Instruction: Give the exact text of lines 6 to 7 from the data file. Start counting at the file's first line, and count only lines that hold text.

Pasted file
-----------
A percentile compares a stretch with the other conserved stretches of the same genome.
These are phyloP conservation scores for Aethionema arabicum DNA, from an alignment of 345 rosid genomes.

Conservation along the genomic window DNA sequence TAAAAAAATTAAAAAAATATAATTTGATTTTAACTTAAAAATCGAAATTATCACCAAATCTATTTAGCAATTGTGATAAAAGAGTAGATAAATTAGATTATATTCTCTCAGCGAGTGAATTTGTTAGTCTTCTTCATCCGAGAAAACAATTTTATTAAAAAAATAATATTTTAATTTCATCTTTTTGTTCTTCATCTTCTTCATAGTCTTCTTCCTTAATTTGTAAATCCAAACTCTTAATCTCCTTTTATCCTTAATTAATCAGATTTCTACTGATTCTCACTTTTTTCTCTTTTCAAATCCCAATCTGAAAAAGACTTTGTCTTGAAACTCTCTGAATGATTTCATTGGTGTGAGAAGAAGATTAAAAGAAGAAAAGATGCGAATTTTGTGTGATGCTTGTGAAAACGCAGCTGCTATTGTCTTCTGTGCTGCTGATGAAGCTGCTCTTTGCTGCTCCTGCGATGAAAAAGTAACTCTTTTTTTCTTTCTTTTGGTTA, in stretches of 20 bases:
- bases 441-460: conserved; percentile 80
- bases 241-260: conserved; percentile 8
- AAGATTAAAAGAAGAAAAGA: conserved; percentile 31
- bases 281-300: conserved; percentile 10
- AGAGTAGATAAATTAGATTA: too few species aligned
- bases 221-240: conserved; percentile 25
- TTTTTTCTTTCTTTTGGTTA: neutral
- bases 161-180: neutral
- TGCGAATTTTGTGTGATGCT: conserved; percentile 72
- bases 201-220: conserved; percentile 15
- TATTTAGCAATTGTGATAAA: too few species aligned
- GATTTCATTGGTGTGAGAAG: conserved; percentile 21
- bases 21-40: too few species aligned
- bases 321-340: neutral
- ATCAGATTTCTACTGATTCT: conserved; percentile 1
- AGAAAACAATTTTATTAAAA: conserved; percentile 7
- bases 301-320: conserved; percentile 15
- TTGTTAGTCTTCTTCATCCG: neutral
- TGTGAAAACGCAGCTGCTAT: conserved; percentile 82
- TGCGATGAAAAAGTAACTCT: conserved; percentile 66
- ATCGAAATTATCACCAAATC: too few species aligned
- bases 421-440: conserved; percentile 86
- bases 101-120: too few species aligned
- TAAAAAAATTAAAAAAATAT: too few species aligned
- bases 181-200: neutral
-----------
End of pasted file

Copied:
- AAGATTAAAAGAAGAAAAGA: conserved; percentile 31
- bases 281-300: conserved; percentile 10